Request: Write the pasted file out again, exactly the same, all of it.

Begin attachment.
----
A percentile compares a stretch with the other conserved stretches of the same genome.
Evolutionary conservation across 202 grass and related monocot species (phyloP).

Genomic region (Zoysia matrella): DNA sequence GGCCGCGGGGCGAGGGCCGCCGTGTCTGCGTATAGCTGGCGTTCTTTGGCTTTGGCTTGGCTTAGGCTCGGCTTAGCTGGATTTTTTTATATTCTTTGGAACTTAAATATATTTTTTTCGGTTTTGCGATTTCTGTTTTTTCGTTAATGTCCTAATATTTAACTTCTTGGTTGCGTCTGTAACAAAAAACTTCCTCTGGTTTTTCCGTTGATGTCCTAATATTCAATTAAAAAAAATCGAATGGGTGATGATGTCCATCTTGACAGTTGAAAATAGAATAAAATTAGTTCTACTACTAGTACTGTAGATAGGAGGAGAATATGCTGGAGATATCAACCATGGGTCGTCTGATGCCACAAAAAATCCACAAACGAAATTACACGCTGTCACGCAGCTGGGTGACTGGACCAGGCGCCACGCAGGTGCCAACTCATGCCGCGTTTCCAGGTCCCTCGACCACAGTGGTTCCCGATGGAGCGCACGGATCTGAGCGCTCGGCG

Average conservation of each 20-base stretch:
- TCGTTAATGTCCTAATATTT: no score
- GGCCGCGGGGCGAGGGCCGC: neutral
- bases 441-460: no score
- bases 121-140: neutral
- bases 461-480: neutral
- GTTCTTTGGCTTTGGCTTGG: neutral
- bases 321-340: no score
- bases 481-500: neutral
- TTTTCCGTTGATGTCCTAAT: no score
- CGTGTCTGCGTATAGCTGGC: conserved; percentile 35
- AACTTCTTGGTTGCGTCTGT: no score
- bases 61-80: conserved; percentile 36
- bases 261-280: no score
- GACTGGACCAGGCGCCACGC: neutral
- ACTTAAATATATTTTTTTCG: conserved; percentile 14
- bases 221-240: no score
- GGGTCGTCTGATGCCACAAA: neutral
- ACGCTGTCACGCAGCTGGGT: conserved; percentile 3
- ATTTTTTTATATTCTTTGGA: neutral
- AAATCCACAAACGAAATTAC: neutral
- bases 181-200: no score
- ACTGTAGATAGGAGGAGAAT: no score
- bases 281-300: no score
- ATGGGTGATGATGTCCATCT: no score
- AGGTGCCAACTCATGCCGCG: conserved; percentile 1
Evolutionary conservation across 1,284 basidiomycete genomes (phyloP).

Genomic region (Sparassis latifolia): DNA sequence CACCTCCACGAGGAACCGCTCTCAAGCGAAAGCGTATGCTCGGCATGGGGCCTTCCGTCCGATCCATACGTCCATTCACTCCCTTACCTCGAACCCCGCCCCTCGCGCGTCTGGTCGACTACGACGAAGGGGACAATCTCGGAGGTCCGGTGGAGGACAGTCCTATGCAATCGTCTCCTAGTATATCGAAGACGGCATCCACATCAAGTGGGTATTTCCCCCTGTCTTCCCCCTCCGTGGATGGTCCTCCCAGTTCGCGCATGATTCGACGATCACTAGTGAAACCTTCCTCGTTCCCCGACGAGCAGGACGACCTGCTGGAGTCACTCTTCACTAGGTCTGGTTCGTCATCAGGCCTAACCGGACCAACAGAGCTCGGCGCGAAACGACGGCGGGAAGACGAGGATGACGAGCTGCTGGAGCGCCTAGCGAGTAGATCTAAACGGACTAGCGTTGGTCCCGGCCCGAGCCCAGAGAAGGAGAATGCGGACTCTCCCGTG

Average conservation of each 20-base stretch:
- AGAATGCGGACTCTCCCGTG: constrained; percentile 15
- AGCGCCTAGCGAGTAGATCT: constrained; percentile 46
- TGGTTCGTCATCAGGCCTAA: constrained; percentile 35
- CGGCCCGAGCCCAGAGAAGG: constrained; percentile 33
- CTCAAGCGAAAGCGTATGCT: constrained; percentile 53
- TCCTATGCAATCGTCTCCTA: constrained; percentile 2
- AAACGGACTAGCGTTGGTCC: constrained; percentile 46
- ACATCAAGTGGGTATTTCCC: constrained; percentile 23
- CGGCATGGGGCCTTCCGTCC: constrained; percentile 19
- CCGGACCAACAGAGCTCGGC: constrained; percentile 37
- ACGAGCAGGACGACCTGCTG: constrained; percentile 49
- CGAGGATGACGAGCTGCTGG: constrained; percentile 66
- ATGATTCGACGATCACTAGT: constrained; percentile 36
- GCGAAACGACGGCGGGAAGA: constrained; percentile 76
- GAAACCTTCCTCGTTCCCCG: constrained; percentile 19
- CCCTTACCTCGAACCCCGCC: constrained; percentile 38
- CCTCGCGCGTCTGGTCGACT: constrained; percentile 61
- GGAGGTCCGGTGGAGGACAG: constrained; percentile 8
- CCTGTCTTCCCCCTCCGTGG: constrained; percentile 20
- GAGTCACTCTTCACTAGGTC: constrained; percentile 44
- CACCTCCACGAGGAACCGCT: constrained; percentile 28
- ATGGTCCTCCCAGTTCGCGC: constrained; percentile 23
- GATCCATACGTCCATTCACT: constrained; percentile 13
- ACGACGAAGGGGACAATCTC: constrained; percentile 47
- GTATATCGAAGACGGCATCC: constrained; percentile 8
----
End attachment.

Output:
A percentile compares a stretch with the other conserved stretches of the same genome.
Evolutionary conservation across 202 grass and related monocot species (phyloP).

Genomic region (Zoysia matrella): DNA sequence GGCCGCGGGGCGAGGGCCGCCGTGTCTGCGTATAGCTGGCGTTCTTTGGCTTTGGCTTGGCTTAGGCTCGGCTTAGCTGGATTTTTTTATATTCTTTGGAACTTAAATATATTTTTTTCGGTTTTGCGATTTCTGTTTTTTCGTTAATGTCCTAATATTTAACTTCTTGGTTGCGTCTGTAACAAAAAACTTCCTCTGGTTTTTCCGTTGATGTCCTAATATTCAATTAAAAAAAATCGAATGGGTGATGATGTCCATCTTGACAGTTGAAAATAGAATAAAATTAGTTCTACTACTAGTACTGTAGATAGGAGGAGAATATGCTGGAGATATCAACCATGGGTCGTCTGATGCCACAAAAAATCCACAAACGAAATTACACGCTGTCACGCAGCTGGGTGACTGGACCAGGCGCCACGCAGGTGCCAACTCATGCCGCGTTTCCAGGTCCCTCGACCACAGTGGTTCCCGATGGAGCGCACGGATCTGAGCGCTCGGCG

Average conservation of each 20-base stretch:
- TCGTTAATGTCCTAATATTT: no score
- GGCCGCGGGGCGAGGGCCGC: neutral
- bases 441-460: no score
- bases 121-140: neutral
- bases 461-480: neutral
- GTTCTTTGGCTTTGGCTTGG: neutral
- bases 321-340: no score
- bases 481-500: neutral
- TTTTCCGTTGATGTCCTAAT: no score
- CGTGTCTGCGTATAGCTGGC: conserved; percentile 35
- AACTTCTTGGTTGCGTCTGT: no score
- bases 61-80: conserved; percentile 36
- bases 261-280: no score
- GACTGGACCAGGCGCCACGC: neutral
- ACTTAAATATATTTTTTTCG: conserved; percentile 14
- bases 221-240: no score
- GGGTCGTCTGATGCCACAAA: neutral
- ACGCTGTCACGCAGCTGGGT: conserved; percentile 3
- ATTTTTTTATATTCTTTGGA: neutral
- AAATCCACAAACGAAATTAC: neutral
- bases 181-200: no score
- ACTGTAGATAGGAGGAGAAT: no score
- bases 281-300: no score
- ATGGGTGATGATGTCCATCT: no score
- AGGTGCCAACTCATGCCGCG: conserved; percentile 1
Evolutionary conservation across 1,284 basidiomycete genomes (phyloP).

Genomic region (Sparassis latifolia): DNA sequence CACCTCCACGAGGAACCGCTCTCAAGCGAAAGCGTATGCTCGGCATGGGGCCTTCCGTCCGATCCATACGTCCATTCACTCCCTTACCTCGAACCCCGCCCCTCGCGCGTCTGGTCGACTACGACGAAGGGGACAATCTCGGAGGTCCGGTGGAGGACAGTCCTATGCAATCGTCTCCTAGTATATCGAAGACGGCATCCACATCAAGTGGGTATTTCCCCCTGTCTTCCCCCTCCGTGGATGGTCCTCCCAGTTCGCGCATGATTCGACGATCACTAGTGAAACCTTCCTCGTTCCCCGACGAGCAGGACGACCTGCTGGAGTCACTCTTCACTAGGTCTGGTTCGTCATCAGGCCTAACCGGACCAACAGAGCTCGGCGCGAAACGACGGCGGGAAGACGAGGATGACGAGCTGCTGGAGCGCCTAGCGAGTAGATCTAAACGGACTAGCGTTGGTCCCGGCCCGAGCCCAGAGAAGGAGAATGCGGACTCTCCCGTG

Average conservation of each 20-base stretch:
- AGAATGCGGACTCTCCCGTG: constrained; percentile 15
- AGCGCCTAGCGAGTAGATCT: constrained; percentile 46
- TGGTTCGTCATCAGGCCTAA: constrained; percentile 35
- CGGCCCGAGCCCAGAGAAGG: constrained; percentile 33
- CTCAAGCGAAAGCGTATGCT: constrained; percentile 53
- TCCTATGCAATCGTCTCCTA: constrained; percentile 2
- AAACGGACTAGCGTTGGTCC: constrained; percentile 46
- ACATCAAGTGGGTATTTCCC: constrained; percentile 23
- CGGCATGGGGCCTTCCGTCC: constrained; percentile 19
- CCGGACCAACAGAGCTCGGC: constrained; percentile 37
- ACGAGCAGGACGACCTGCTG: constrained; percentile 49
- CGAGGATGACGAGCTGCTGG: constrained; percentile 66
- ATGATTCGACGATCACTAGT: constrained; percentile 36
- GCGAAACGACGGCGGGAAGA: constrained; percentile 76
- GAAACCTTCCTCGTTCCCCG: constrained; percentile 19
- CCCTTACCTCGAACCCCGCC: constrained; percentile 38
- CCTCGCGCGTCTGGTCGACT: constrained; percentile 61
- GGAGGTCCGGTGGAGGACAG: constrained; percentile 8
- CCTGTCTTCCCCCTCCGTGG: constrained; percentile 20
- GAGTCACTCTTCACTAGGTC: constrained; percentile 44
- CACCTCCACGAGGAACCGCT: constrained; percentile 28
- ATGGTCCTCCCAGTTCGCGC: constrained; percentile 23
- GATCCATACGTCCATTCACT: constrained; percentile 13
- ACGACGAAGGGGACAATCTC: constrained; percentile 47
- GTATATCGAAGACGGCATCC: constrained; percentile 8